In mathematics, the plactic monoid is the monoid of all words in the alphabet of positive integers modulo Knuth equivalence. Its elements can be identified with semistandard Young tableaux. It was discovered by Donald Knuth (1970) (who called it the tableau algebra), using an operation given by Craige Schensted (1961) in his study of the longest increasing subsequence of a permutation.
It was named the "monoïde plaxique" by Lascoux & Schützenberger (1981), who allowed any totally ordered alphabet in the definition. The etymology of the word "plaxique" is unclear; it may refer to plate tectonics (tectonique des plaques in French), as the action of a generator of the plactic monoid resembles plates sliding past each other in an earthquake.
The plactic monoid over some totally ordered alphabet (often the positive integers) is the monoid with the following presentation:
- The generators are the letters of the alphabet
- The relations are the elementary Knuth transformations yzx = yxz whenever x < y ≤ z and xzy = zxy whenever x ≤ y < z.
Two words are called Knuth equivalent if they represent the same element of the plactic monoid, or in other words if one can be obtained from the other by a sequence of elementary Knuth transformations.
Several properties are preserved by Knuth equivalence.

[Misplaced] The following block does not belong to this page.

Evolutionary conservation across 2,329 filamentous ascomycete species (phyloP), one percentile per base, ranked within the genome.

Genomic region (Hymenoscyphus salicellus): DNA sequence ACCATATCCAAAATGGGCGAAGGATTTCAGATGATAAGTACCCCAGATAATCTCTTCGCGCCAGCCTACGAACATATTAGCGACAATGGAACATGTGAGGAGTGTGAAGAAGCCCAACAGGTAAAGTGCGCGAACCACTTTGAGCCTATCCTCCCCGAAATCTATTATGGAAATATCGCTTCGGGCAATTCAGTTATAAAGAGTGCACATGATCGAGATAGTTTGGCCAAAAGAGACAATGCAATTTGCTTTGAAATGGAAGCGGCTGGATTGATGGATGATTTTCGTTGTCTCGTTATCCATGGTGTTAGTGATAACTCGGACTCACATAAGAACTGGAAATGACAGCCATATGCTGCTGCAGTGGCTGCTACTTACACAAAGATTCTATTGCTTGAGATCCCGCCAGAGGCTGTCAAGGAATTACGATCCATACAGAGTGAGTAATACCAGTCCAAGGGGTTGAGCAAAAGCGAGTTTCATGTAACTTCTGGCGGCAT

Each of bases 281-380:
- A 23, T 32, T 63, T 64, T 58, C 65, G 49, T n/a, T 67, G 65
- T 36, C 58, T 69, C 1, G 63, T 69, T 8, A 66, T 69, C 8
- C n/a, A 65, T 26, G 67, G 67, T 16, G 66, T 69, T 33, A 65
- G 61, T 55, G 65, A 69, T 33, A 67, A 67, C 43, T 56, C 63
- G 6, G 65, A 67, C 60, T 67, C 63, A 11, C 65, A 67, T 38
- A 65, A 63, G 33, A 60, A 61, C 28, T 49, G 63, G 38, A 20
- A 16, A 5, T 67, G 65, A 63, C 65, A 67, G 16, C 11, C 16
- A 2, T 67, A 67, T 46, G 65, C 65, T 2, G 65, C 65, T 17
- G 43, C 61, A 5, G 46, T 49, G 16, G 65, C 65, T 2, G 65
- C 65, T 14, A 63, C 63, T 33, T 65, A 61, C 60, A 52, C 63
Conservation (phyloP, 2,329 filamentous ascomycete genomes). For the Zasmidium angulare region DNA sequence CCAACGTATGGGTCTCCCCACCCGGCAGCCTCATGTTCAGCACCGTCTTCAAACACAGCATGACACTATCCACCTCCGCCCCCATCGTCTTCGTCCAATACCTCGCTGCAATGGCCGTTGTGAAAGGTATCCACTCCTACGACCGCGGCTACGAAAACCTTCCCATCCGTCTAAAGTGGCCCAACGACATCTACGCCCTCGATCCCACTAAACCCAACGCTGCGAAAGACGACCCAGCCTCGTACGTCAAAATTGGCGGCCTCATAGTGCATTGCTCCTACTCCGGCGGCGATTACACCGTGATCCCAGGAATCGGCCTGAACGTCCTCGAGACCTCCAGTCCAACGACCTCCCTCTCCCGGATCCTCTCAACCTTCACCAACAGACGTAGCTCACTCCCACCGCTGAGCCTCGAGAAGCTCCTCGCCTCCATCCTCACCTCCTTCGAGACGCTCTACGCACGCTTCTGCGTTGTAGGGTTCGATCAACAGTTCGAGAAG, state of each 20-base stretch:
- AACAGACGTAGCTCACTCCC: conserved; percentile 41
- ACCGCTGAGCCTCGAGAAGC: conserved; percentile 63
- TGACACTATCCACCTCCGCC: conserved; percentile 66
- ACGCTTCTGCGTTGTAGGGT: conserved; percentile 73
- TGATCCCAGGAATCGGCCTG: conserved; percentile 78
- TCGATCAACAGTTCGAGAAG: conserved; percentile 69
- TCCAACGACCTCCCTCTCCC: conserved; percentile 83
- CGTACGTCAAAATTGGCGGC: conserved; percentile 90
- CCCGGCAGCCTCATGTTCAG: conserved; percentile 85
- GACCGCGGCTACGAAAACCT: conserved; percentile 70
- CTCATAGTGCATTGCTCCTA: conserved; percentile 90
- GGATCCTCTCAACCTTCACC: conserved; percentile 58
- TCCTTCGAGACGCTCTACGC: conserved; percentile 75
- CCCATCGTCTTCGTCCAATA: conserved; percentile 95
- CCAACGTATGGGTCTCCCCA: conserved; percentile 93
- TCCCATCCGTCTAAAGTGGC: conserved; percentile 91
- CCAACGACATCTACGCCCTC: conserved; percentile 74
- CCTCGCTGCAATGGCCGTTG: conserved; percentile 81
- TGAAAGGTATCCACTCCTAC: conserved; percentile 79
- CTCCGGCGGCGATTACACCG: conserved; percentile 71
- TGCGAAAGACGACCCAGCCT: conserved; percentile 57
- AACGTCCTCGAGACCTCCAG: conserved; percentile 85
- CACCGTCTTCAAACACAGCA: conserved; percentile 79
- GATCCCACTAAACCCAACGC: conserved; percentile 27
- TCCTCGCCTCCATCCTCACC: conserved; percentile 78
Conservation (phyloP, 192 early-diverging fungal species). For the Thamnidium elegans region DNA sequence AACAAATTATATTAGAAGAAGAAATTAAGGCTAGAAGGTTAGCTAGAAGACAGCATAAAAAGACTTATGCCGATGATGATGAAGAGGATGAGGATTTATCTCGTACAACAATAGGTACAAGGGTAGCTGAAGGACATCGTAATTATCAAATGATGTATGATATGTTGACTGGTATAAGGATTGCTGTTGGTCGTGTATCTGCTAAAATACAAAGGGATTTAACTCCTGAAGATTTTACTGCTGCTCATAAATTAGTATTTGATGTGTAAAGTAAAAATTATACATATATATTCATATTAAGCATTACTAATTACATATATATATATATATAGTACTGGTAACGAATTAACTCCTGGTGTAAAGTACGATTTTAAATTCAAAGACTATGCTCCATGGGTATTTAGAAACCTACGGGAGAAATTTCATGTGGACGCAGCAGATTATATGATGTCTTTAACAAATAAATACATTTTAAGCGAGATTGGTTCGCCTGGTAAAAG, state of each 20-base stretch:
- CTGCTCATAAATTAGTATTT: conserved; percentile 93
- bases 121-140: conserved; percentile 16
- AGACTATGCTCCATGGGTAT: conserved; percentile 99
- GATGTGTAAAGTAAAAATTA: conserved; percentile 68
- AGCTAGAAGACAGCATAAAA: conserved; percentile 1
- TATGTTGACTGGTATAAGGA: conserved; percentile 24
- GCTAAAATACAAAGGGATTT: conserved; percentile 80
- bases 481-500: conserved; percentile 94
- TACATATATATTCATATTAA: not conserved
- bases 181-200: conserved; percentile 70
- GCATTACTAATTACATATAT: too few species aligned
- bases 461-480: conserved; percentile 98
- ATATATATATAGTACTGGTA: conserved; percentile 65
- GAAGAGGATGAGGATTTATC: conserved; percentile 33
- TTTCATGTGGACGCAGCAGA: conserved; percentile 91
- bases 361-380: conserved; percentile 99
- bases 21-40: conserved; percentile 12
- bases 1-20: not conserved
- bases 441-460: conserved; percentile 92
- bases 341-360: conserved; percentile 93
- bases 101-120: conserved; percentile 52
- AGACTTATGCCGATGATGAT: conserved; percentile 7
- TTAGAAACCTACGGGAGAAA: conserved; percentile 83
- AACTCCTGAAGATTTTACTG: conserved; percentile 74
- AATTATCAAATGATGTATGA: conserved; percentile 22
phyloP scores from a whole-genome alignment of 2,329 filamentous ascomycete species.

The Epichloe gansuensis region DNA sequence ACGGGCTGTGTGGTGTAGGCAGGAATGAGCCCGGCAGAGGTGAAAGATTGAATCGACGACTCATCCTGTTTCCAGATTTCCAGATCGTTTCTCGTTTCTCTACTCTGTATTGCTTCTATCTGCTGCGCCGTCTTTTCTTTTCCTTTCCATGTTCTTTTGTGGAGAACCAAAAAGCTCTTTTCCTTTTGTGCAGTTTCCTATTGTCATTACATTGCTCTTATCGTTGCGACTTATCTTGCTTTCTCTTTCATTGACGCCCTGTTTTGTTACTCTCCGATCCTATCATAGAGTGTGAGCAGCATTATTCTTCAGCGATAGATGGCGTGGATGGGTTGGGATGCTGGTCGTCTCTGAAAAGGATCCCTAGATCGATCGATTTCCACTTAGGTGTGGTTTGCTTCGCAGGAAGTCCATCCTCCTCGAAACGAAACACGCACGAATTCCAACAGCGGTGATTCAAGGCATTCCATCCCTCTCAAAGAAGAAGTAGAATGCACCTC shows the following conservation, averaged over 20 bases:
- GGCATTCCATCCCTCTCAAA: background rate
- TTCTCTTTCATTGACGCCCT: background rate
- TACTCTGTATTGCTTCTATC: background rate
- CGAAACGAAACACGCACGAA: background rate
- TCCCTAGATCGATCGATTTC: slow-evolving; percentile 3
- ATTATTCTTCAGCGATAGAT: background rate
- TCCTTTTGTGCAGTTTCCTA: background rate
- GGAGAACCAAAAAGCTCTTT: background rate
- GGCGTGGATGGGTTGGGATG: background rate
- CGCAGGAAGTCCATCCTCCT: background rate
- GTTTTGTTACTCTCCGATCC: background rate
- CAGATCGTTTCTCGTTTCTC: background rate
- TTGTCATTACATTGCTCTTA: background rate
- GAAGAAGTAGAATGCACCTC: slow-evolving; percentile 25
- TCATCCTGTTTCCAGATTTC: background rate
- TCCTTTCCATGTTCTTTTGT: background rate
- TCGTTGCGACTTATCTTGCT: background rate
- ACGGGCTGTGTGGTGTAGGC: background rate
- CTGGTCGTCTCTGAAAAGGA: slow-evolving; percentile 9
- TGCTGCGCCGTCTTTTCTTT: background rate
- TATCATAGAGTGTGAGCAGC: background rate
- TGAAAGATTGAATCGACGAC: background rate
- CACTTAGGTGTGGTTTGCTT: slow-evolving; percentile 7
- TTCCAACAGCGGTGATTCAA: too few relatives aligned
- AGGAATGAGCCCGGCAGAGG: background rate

- If a word is a reverse lattice word, then so is any word Knuth equivalent to it.
- If two words are Knuth equivalent, then so are the words obtained by removing their rightmost maximal elements, as are the words obtained by removing their leftmost minimal elements.
- Knuth equivalence preserves the length of the longest nondecreasing subsequence, and more generally preserves the maximum of the sum of the lengths of k disjoint non-decreasing subsequences for any fixed k.
Every word is Knuth equivalent to the word of a unique semistandard Young tableau (this means that each row is non-decreasing and each column is strictly increasing). So the elements of the plactic monoid can be identified with the semistandard Young tableaux, which therefore also form a monoid.
The tableau ring is the monoid ring of the plactic monoid, so it has a Z-basis consisting of elements of the plactic monoid, with the same product as in the plactic monoid.
There is a homomorphism from the plactic ring on an alphabet to the ring of polynomials (with variables indexed by the alphabet) taking any tableau to the product of the variables of its entries.
The generating function of the plactic monoid on an alphabet of size n is
showing that there is polynomial growth of dimension .
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